“We have evacuated approximately 9,000 people since Aug. 14. Since the end of July, we have evacuated approximately 14,000 people.”
The new evacuations took place four days after the Taliban took control of Kabul and the Afghan government. As American soldiers withdrew and returned to the United States, the insurgent organization went on a fast run across Afghanistan, seizing practically all provincial capitals.
There have been allegations of violent skirmishes between the Taliban and civilians protesting their authority in recent days. The Taliban ordered women and girls to follow a rigid set of Islamic laws during its previous reign in the 1990s, and many fear the group will return to such oppressive authority.
Biden has defended his decision to pull US troops out of Afghanistan by the end of the month. However, in view of the Taliban’s quick takeover, Obama has stated that a presence of US troops will remain in Afghanistan until all American civilians have left. He also stated that everything possible would be done to assist Afghan relief workers and their families.
Since the Taliban gained control of Afghanistan on Sunday, a lot of people have died as a result of the mayhem. On the first day, several people died attempting to board US military flights out of the country. Some people even grabbed the planes as they took off. When one of the planes landed in Qatar, the remains of an Afghan civilian were discovered in the wheel well.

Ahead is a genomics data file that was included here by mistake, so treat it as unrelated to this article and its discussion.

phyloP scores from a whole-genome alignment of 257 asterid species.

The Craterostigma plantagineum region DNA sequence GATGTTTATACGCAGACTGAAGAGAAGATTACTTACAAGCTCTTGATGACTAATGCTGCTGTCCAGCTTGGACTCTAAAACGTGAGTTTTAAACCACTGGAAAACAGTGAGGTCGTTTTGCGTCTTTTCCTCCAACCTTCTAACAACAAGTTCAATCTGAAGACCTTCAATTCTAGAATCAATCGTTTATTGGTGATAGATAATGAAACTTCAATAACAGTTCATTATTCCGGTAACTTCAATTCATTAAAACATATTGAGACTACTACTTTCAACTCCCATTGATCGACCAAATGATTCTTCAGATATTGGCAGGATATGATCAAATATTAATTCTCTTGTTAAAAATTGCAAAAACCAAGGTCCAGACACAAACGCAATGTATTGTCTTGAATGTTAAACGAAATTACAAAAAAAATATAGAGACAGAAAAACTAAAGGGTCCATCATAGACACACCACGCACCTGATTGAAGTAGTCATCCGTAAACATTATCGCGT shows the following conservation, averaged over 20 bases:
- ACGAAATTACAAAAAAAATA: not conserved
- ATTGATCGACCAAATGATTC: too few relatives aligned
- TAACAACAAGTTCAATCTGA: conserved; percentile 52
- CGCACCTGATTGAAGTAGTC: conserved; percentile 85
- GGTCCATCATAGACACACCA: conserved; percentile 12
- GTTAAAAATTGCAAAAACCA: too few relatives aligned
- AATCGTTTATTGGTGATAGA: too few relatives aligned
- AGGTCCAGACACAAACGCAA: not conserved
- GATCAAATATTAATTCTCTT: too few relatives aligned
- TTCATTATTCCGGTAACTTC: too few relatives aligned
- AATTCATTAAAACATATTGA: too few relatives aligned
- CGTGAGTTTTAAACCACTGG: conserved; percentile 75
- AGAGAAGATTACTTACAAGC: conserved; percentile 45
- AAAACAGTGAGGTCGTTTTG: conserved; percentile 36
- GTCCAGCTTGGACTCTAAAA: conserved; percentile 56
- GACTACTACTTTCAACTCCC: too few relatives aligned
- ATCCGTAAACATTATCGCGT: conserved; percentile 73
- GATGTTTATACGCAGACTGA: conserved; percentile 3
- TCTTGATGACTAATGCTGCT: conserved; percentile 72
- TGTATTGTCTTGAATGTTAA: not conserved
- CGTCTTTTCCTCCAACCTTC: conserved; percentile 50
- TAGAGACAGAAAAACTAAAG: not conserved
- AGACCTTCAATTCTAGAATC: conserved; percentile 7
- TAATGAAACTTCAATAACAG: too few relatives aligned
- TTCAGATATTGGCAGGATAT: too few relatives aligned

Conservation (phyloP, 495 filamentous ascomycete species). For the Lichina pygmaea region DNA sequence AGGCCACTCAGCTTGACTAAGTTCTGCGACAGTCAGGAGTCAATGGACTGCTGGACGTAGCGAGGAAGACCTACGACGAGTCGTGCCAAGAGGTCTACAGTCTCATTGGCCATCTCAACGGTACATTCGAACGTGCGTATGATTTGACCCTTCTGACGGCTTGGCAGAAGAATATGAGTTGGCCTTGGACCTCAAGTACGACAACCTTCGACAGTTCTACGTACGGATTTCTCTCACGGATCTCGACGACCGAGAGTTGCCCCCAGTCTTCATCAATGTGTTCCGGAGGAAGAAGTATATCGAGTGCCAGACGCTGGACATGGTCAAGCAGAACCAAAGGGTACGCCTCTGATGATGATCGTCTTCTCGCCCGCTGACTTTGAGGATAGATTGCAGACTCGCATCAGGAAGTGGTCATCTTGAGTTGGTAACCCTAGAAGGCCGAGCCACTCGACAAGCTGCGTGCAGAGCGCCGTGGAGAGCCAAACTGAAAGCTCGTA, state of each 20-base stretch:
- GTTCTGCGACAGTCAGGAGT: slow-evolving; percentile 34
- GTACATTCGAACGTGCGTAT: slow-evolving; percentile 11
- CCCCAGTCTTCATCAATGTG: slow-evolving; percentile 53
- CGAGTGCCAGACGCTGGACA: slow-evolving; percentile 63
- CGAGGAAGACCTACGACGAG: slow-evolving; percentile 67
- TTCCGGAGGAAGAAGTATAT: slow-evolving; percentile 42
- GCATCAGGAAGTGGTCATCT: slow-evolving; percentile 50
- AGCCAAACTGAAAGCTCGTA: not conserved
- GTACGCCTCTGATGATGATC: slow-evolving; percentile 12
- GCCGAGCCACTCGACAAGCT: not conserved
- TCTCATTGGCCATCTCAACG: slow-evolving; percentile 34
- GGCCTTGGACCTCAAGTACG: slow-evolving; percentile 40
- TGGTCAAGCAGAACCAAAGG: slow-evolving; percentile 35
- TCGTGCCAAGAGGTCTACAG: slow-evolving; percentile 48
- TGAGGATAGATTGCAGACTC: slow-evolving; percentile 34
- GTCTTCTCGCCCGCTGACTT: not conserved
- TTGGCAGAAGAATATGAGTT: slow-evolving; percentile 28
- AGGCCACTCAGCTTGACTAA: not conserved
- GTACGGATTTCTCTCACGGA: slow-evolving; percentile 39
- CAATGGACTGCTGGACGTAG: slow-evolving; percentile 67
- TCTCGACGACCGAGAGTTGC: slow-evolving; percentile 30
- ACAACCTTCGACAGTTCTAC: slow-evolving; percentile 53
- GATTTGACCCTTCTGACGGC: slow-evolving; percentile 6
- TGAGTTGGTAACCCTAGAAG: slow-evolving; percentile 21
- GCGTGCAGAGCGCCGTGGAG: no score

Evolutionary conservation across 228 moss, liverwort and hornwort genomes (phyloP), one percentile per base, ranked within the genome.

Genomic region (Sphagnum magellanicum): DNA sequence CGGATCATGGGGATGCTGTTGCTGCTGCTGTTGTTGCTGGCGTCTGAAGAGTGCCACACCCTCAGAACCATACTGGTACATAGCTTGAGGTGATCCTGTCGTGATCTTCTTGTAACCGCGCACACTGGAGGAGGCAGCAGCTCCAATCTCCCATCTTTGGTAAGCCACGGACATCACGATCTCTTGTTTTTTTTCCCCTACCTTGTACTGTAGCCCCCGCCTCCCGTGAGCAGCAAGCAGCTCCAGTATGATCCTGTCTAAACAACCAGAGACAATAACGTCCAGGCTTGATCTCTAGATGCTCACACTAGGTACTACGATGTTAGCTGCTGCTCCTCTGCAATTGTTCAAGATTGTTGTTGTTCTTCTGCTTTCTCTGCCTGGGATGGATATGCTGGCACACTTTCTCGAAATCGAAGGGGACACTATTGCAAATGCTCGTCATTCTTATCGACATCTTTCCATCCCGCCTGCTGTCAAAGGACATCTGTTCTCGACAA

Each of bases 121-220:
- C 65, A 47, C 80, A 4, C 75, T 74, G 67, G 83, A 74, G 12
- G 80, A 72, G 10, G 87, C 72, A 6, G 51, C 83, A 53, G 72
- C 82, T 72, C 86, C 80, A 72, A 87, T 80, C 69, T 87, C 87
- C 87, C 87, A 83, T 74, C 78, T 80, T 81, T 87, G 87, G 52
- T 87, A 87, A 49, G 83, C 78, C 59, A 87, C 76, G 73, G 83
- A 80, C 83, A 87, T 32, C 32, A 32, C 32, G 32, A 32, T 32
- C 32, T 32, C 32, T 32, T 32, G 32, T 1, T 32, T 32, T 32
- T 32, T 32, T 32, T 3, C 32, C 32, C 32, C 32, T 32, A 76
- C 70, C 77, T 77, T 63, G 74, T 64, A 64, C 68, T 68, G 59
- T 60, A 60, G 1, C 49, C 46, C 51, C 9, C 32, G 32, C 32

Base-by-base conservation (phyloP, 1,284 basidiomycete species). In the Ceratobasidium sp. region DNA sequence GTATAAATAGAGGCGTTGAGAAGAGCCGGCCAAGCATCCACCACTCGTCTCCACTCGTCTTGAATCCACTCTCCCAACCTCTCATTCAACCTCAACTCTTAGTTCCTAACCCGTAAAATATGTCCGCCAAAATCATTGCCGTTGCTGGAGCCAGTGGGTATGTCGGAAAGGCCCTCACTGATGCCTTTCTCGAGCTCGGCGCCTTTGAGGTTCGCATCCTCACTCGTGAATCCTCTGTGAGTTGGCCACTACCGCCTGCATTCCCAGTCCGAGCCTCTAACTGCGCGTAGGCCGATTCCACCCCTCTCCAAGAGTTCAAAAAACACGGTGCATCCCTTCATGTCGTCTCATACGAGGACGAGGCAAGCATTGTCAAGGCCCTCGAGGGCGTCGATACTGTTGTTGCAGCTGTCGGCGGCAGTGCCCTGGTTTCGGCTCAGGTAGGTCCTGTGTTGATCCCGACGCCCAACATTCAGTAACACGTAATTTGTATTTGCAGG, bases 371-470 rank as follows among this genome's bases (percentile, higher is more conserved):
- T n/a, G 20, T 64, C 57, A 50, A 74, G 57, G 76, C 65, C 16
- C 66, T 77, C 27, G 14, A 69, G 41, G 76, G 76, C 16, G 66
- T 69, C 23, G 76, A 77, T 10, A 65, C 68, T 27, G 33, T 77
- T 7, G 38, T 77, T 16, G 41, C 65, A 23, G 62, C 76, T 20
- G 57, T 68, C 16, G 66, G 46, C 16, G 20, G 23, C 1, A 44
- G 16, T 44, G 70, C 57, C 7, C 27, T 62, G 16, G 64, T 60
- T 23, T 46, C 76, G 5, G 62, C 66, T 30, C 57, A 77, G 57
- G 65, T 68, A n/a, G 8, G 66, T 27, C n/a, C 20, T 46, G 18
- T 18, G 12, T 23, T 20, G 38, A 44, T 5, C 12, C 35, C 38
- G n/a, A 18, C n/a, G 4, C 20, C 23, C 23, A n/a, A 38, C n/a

One of Afghanistan’s top young soccer players, Mohammad Zaki Anwari, was among the dead at the Kabul airport. Officials said he was clutching onto the wing of one of the evacuation planes when it departed.
Anwari, 19, and others went to the airport on Sunday when the Taliban entered Kabul.
“He was also a brilliant student and his dream was to be a world-class footballer and he dreamed of making Afghanistan a big name on the world stage,” teammate Rahil Abid told CBS News. “I wasn’t able to see his body or able to go to his funeral because of the current situation in Kabul, but apparently he is one of the Afghans who fell from the plane’s wing or tires after takeoff.”